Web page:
When I was growing up, we didn’t have cell phones. We didn’t have email. What we did have, located in the smack center of our house on the kitchen wall (adorned with 1970’s fern wallpaper), was a regular home telephone.
It was yellowy-beige with a ten-foot-cord that could be stretched precariously around the corner when privacy dictated. But there really isn’t any privacy in the center of a kitchen. Every time my dad came in to make popcorn, he’d just wave and say “tell [random boy I was talking to] hello! Are you coming in the family room to watch Hunt for Red October?” Then he’d just grunt and pour himself a soda and I’d be left in utter humiliation. Then, after I thought the coast was clear, I’d spot my mother doing something very important like ironing linens or peeling grapes next to the door so she could listen in.
Kids now-a-days have it so easy. Televisions in every room. Cell phones on every belt. Email and chatting and texting and instant messaging– the amount of unbridled privacy is endless. It scares me to think what my daughter might be saying someday in the free, bare silence of modern technology. I can’t snoop around the corner and then just say “What? I was just coming in to get a drink!” if I got busted. I think I’ll force our family go back to the days of old, where the father sits around each night reading the bible and we all stitch our own dresses out of flour sacks.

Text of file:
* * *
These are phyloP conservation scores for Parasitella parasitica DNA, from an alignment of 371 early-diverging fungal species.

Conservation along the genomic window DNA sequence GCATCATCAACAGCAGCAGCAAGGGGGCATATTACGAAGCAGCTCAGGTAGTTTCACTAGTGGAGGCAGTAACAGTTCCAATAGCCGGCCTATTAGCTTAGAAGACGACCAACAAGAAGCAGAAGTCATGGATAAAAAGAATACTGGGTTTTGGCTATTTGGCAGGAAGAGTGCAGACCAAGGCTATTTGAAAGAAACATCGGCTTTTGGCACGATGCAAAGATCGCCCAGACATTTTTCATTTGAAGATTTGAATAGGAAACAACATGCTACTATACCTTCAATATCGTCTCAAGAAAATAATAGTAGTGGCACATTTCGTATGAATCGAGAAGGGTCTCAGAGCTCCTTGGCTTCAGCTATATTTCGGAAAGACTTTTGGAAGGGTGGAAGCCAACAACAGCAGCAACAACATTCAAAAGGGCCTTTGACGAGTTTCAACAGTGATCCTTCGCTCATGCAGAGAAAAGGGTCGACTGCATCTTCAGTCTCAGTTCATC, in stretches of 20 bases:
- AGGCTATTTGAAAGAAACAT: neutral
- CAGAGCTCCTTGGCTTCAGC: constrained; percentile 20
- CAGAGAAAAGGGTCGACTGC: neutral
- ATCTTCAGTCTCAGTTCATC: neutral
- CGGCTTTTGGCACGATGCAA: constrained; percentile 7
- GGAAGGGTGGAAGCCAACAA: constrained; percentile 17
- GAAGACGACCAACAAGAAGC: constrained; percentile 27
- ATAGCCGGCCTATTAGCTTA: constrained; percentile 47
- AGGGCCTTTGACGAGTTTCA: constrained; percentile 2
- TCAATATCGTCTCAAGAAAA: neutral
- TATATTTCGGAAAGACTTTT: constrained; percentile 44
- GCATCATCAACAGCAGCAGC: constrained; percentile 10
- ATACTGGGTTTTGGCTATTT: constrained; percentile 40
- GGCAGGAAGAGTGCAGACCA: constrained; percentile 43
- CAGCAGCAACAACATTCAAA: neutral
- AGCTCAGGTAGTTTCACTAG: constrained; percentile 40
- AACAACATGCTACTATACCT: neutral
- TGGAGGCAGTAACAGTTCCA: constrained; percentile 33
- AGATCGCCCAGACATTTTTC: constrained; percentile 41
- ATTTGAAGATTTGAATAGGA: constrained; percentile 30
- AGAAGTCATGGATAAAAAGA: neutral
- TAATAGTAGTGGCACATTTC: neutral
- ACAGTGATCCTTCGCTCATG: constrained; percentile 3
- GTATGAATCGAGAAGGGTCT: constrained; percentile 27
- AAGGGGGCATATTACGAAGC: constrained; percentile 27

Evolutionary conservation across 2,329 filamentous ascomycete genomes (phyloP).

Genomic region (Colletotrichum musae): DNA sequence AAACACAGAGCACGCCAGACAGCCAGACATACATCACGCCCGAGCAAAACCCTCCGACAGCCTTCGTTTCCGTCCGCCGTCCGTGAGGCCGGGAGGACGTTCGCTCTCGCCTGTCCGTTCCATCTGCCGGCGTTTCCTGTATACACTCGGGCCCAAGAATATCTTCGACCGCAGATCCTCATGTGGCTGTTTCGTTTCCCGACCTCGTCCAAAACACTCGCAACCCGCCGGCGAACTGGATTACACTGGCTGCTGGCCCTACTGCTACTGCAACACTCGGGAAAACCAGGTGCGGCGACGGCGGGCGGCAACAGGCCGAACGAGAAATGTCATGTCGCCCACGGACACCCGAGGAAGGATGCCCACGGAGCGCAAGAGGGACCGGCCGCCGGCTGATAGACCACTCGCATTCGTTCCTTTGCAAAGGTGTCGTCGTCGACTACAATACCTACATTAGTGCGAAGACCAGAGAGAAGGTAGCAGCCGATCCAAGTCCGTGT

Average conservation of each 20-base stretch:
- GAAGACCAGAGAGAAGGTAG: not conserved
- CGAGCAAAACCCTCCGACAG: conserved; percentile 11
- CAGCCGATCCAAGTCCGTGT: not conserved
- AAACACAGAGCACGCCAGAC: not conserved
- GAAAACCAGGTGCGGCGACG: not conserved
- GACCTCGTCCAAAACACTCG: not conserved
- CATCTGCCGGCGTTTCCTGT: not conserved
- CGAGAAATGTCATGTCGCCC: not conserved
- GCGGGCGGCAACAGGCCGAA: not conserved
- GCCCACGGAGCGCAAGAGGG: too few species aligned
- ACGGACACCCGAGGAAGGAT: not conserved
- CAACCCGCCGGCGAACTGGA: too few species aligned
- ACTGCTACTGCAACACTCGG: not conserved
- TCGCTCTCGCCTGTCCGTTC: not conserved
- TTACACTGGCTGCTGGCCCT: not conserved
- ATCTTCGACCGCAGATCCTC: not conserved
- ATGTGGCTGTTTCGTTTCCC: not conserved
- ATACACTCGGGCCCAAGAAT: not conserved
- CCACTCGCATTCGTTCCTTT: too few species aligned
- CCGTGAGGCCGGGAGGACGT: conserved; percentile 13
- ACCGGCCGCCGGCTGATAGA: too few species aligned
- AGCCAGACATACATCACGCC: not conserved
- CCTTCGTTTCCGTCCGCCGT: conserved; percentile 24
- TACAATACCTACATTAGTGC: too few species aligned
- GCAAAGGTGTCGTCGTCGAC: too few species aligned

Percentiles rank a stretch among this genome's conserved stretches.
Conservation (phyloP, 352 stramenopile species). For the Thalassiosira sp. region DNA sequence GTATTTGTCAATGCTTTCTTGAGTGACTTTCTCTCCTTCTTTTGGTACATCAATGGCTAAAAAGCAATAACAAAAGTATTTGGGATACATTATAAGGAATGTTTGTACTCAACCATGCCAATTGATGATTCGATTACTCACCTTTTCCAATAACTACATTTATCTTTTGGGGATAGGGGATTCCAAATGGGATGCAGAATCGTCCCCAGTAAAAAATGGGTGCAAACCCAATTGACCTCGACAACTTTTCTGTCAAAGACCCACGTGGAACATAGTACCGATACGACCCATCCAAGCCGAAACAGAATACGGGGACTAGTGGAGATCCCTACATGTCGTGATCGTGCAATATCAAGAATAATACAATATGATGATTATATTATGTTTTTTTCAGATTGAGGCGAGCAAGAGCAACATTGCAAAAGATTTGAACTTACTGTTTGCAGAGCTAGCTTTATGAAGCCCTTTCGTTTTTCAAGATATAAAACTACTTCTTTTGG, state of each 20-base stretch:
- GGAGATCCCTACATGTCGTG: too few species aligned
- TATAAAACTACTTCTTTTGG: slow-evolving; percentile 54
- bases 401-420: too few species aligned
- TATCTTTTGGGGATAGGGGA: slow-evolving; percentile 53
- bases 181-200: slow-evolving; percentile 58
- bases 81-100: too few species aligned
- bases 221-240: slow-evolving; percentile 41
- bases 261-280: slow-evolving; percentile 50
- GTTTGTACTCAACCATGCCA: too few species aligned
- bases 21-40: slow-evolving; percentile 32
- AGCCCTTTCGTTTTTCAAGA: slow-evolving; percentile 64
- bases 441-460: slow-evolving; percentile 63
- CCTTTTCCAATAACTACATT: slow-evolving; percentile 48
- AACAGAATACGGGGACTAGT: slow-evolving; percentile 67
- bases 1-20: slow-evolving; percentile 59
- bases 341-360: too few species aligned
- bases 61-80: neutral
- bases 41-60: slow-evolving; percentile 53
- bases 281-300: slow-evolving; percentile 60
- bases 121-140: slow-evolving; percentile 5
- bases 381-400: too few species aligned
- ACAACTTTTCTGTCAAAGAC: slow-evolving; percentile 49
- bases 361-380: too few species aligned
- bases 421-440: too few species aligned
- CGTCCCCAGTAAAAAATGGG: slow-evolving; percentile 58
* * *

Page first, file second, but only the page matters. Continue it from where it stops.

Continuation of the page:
It’s amazing how dependant we are on technology. I’m one to talk. My commute home involves about twenty minutes of cell phone chatter with two minutes of checking my lipstick. So the other day, when I forgot my phone at home, it was torture. Torture, I tell you! What the heck was I supposed to do on the drive home– listen to the radio? The thought of it brought back vague memories of youth. Days when I made mix tapes and hoped to push the stop button before the DJ broke in and ruined the song’s ending. In my extreme boredom, I started surfing through the channels.
I tried NPR, but they talking politics. I looked ahead at the string of red taillights and realized there was a wreck on the highway. Great. I couldn’t call home to tell the babysitter I would be late, and there was no way I could stop. I felt trapped and isolated. All I had to keep me company was top-forty radio, spiked with loud advertisements about luxury cars, a Joss Stone CD with a scratch, and boring economy talk. My hands began to shake and I felt sweat forming on my brow. I was unsure if I could make it.
Relax, I tried to tell myself. Think. Pray. Flex your abdominal muscles or make a mental grocery list. But after about three minutes, I checked all of these items off the list and was instead punching the radio buttons in a futile belief that something interesting would blare through the speakers. I was looking at half an hour more. I looked the car next to me and saw the driver laughing away while talking on his blue tooth. I thought I might need a Zanax.
After being on the road for forty-five minutes with no cell phone and finally landing safely at home, I had an epiphany. I need technology rehab. I’m an embarrassment. I can’t go less than an hour without Tivo, iTunes, cell phones, or texting? What has become of me?
Maybe it would be nice for the family to have only one phone with a ridiculously long cord. And how wonderful to enjoy the radio again, singing along with the window down —
Hold on a sec. My cell phone is ringing. I need to tell my best friend who got fired on Project Runway. She was in a meeting and her cell phone was out of juice (she forgot her car charger – again!) and she just got home to find her Tivo was set to record a movie and she didn’t catch the show and I didn’t answer her text because I was in the middle of sending my husband a picture of our empty milk carton as a subtle hint to go to the store. You understand.
Maybe someday, we’ll abandon all this junk and just sit around by the fire reading the bible and sewing. Or maybe, even better, there’s an app for that.